A crystallographically oriented intergrowth of siegenite and millerite from Morokweng Impact Structure, South Africa

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Marco E. Ciriotti
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A crystallographically oriented intergrowth of siegenite and millerite from Morokweng Impact Structure, South Africa

Messaggio da Marco E. Ciriotti » sab 03 nov, 2018 11:44

Prossima pubblicazione.

Referenza:
▪ Beckett-Brown, C.E., McDonald, A.M., Zhe, W. (2018): A Crystallographically Oriented Intergrowth of Siegenite (CoNi2S4) and Millerite from the Morokweng Impact Structure, South Africa: Chemistry, Texture, and Origin. Canadian Mineralogist, 56, (in press).

Abstract:
The rare thiospinel siegenite (CoNi2S4) has been found in drill-core samples of quartz-norite as primary oriented intergrowths in millerite from the Morokweng impact site, South Africa. The mineral occurs as elongate, sub-parallel grains (10 × 50 μm on average, up to 100 × 500 μm) that are light purple under reflected light. Quantitative reflectance data compares well to current data sets and shows little variation among other Ni-Co thiospinel endmembers. The average major element chemistry of siegenite (n = 19) includes (wt.%): Fe 1.69 (0.65–2.99), Co 12.46 (7.92–15.72), Ni 43.84 (39.29–47.68), and S 41.90 (41.25–42.26), corresponding to the average formula (Co0.64Ni0.28Fe0.09)Σ1.01Ni2.00S3.98 (based on 7 atoms per formula unit). Laser-Raman spectroscopy along with single-crystal X-ray diffraction results supports the Fd-3m space group assignment, with no evidence to suggest a phase transformation. The X-ray diffraction data also support the inverse cation distribution for siegenite. Electron backscattered diffraction (EBSD) indicates that the siegenite (sgn) and millerite (mlr) are present in one of two possible crystallographic orientations (shared plane, orientation of plane): (1) (100)[012]mlr||(111)[1-10]sgn or (2) (001)[1-10]mlr||(110)[1-11]sgn. Further examination with EBSD suggests that the siegenite is twinned on {111} forming simple lamellar twins. Based on the data presented, it is suggested that the sequence of crystallization was millerite → siegenite → chalcopyrite, initiated by nucleation of Ni1–xS (millerite, at high T) and followed by the formation of siegenite between 356 and 282 °C which crystallized alongside metal-deficient Ni1–xS. This process caused the co-crystallization of millerite and siegenite, forming the oriented crystal-controlled intergrowth observed in the Morokweng quartz-norite impact melt sheet. 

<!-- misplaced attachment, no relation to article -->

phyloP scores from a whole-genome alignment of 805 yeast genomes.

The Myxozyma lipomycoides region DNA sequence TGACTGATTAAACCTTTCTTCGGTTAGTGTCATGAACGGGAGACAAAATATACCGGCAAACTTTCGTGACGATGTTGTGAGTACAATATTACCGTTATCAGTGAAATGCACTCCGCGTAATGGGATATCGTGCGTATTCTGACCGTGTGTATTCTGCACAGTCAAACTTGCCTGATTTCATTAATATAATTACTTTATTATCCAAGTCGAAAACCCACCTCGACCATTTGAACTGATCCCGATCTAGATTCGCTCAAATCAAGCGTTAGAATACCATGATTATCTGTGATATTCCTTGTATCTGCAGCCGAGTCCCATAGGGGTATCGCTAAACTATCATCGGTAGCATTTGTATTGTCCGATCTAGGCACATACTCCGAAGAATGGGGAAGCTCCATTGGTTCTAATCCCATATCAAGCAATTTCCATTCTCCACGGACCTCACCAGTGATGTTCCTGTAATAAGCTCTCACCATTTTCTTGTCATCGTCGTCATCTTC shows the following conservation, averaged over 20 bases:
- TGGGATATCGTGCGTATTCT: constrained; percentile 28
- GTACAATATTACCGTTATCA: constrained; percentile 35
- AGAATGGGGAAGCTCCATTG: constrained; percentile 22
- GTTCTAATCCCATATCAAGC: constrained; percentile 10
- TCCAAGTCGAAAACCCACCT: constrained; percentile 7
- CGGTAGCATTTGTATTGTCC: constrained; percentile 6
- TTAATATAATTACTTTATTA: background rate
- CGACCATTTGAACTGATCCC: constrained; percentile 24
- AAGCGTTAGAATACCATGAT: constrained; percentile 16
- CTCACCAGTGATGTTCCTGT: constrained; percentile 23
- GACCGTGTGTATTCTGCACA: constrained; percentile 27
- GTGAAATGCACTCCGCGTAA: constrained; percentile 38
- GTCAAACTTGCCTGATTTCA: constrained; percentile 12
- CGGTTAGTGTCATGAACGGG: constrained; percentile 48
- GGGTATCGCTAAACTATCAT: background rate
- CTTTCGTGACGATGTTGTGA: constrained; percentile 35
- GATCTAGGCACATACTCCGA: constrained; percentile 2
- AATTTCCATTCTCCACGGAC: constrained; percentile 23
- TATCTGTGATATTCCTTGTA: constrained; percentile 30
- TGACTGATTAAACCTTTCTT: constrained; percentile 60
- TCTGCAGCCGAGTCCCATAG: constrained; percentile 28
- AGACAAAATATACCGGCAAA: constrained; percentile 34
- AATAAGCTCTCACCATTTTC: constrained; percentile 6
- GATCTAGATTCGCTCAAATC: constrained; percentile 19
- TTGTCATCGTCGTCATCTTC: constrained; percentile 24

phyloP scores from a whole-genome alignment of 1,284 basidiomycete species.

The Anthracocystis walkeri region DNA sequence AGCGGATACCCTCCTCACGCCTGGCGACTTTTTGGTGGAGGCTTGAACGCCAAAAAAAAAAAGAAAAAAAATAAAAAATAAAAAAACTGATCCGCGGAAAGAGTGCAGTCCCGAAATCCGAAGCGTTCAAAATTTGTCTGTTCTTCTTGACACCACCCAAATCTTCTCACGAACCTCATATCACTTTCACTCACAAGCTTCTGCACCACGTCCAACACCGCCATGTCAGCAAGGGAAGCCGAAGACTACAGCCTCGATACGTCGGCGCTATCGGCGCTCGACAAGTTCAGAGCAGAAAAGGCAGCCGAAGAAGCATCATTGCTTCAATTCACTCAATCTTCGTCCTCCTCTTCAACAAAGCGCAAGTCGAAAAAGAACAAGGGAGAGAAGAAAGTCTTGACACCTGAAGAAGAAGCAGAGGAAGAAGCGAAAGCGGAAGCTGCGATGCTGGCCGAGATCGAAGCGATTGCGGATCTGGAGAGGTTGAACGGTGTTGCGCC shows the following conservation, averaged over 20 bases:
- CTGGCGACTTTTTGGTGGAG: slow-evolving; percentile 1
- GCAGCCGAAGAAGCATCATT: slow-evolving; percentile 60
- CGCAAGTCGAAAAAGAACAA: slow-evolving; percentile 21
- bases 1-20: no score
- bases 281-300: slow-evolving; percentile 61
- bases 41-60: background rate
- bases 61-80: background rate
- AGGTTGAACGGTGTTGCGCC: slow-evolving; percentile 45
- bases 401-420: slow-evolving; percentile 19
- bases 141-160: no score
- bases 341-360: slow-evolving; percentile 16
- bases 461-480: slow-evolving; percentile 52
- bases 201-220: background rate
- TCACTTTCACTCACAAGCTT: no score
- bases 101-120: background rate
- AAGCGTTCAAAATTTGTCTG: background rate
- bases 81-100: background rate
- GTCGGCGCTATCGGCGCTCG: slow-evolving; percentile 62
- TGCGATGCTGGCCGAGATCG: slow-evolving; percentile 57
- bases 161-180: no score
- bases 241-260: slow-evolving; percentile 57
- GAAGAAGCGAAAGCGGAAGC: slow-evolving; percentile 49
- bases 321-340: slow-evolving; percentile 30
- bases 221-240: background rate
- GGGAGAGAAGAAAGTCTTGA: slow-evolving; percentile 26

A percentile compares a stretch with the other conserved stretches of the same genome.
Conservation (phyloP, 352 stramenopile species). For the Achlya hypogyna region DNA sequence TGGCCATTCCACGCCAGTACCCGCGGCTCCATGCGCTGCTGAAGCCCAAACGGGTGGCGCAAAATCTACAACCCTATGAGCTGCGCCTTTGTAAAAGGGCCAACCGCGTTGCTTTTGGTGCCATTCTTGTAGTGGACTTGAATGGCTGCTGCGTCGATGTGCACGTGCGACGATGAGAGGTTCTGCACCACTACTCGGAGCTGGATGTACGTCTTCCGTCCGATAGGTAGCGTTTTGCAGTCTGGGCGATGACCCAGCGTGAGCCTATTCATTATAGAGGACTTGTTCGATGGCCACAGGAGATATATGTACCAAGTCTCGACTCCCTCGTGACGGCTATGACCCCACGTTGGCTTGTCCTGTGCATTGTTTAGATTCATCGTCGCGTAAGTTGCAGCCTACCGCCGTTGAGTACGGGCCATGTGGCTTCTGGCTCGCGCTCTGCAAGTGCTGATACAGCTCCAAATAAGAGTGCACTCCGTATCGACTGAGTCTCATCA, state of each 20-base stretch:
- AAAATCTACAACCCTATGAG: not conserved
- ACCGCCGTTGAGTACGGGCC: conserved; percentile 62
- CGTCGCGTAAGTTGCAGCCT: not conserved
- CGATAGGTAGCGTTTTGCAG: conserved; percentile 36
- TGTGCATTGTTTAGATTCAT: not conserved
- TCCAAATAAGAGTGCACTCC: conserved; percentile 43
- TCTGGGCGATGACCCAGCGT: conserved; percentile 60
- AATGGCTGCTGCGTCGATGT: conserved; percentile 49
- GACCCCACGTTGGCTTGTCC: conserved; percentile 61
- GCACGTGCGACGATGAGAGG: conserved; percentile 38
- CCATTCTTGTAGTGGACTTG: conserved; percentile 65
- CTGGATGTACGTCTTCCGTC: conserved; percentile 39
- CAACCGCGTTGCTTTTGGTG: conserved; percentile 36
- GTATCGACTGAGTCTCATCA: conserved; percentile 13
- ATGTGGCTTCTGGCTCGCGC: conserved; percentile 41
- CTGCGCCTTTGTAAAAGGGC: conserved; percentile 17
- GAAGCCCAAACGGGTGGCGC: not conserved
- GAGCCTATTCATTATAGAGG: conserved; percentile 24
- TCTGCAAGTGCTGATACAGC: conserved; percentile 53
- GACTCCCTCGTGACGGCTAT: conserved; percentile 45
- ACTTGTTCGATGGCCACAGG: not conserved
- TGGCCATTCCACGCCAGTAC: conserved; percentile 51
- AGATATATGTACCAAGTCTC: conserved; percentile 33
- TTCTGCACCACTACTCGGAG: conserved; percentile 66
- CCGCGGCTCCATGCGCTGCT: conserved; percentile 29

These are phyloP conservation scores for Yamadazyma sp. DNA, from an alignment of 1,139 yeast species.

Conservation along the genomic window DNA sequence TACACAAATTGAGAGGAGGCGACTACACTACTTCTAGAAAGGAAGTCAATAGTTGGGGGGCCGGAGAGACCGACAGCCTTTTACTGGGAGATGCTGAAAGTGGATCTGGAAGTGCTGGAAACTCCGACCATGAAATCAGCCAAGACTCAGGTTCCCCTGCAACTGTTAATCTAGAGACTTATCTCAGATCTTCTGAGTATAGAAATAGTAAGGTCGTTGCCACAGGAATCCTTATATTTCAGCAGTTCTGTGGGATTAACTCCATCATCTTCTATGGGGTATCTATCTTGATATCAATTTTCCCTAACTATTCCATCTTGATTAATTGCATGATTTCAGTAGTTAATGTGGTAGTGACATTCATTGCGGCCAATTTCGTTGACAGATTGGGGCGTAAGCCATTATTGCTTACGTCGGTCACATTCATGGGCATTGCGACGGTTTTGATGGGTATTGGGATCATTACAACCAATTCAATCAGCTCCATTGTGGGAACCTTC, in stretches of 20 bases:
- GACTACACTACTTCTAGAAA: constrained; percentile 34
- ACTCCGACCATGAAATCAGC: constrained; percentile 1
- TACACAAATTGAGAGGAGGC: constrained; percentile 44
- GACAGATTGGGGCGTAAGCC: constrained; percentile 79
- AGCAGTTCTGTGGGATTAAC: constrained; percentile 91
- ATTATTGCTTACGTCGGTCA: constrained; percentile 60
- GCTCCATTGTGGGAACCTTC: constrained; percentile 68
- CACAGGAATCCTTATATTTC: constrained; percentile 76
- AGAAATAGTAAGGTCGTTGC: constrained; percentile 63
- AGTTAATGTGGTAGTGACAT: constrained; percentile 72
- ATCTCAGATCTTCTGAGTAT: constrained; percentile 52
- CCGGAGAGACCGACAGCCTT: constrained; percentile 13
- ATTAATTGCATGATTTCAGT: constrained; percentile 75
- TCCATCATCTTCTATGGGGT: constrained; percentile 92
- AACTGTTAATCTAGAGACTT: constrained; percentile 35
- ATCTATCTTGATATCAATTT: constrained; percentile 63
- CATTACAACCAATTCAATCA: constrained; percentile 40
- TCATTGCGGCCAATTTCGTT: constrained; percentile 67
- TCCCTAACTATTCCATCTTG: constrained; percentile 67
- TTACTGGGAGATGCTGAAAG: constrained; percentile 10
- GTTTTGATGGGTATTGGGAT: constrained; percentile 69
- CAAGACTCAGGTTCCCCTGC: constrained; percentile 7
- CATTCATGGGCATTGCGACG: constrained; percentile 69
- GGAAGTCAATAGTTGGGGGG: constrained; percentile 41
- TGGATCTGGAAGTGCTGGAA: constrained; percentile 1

Marco E. Ciriotti

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